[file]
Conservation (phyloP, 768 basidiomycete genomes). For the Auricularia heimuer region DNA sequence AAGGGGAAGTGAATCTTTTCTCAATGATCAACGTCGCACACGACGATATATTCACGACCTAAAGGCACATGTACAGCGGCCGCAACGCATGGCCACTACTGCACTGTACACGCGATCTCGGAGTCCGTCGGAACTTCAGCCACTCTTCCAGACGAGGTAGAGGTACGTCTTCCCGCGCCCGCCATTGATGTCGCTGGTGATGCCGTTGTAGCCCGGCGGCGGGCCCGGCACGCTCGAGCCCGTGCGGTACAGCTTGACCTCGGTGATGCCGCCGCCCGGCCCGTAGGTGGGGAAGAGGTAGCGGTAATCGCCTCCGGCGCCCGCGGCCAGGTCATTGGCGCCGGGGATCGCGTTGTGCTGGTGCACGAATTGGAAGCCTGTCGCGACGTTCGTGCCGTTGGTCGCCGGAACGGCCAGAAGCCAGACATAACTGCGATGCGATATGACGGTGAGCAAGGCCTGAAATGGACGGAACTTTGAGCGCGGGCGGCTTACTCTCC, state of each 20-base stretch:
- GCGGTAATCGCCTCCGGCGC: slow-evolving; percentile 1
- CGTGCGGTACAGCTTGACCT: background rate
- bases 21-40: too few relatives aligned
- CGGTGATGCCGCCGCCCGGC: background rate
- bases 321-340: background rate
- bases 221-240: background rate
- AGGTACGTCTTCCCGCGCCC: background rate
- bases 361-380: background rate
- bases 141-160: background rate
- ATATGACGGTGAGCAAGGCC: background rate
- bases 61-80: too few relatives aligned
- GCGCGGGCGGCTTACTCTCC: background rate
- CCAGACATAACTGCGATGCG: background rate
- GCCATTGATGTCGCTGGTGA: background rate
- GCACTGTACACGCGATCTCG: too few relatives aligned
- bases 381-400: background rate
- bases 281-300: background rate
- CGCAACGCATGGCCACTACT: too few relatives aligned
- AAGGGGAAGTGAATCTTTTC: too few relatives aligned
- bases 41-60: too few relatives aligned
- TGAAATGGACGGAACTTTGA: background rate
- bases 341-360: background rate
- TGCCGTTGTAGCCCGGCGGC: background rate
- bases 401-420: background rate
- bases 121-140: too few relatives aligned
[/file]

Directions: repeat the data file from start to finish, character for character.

Conservation (phyloP, 768 basidiomycete genomes). For the Auricularia heimuer region DNA sequence AAGGGGAAGTGAATCTTTTCTCAATGATCAACGTCGCACACGACGATATATTCACGACCTAAAGGCACATGTACAGCGGCCGCAACGCATGGCCACTACTGCACTGTACACGCGATCTCGGAGTCCGTCGGAACTTCAGCCACTCTTCCAGACGAGGTAGAGGTACGTCTTCCCGCGCCCGCCATTGATGTCGCTGGTGATGCCGTTGTAGCCCGGCGGCGGGCCCGGCACGCTCGAGCCCGTGCGGTACAGCTTGACCTCGGTGATGCCGCCGCCCGGCCCGTAGGTGGGGAAGAGGTAGCGGTAATCGCCTCCGGCGCCCGCGGCCAGGTCATTGGCGCCGGGGATCGCGTTGTGCTGGTGCACGAATTGGAAGCCTGTCGCGACGTTCGTGCCGTTGGTCGCCGGAACGGCCAGAAGCCAGACATAACTGCGATGCGATATGACGGTGAGCAAGGCCTGAAATGGACGGAACTTTGAGCGCGGGCGGCTTACTCTCC, state of each 20-base stretch:
- GCGGTAATCGCCTCCGGCGC: slow-evolving; percentile 1
- CGTGCGGTACAGCTTGACCT: background rate
- bases 21-40: too few relatives aligned
- CGGTGATGCCGCCGCCCGGC: background rate
- bases 321-340: background rate
- bases 221-240: background rate
- AGGTACGTCTTCCCGCGCCC: background rate
- bases 361-380: background rate
- bases 141-160: background rate
- ATATGACGGTGAGCAAGGCC: background rate
- bases 61-80: too few relatives aligned
- GCGCGGGCGGCTTACTCTCC: background rate
- CCAGACATAACTGCGATGCG: background rate
- GCCATTGATGTCGCTGGTGA: background rate
- GCACTGTACACGCGATCTCG: too few relatives aligned
- bases 381-400: background rate
- bases 281-300: background rate
- CGCAACGCATGGCCACTACT: too few relatives aligned
- AAGGGGAAGTGAATCTTTTC: too few relatives aligned
- bases 41-60: too few relatives aligned
- TGAAATGGACGGAACTTTGA: background rate
- bases 341-360: background rate
- TGCCGTTGTAGCCCGGCGGC: background rate
- bases 401-420: background rate
- bases 121-140: too few relatives aligned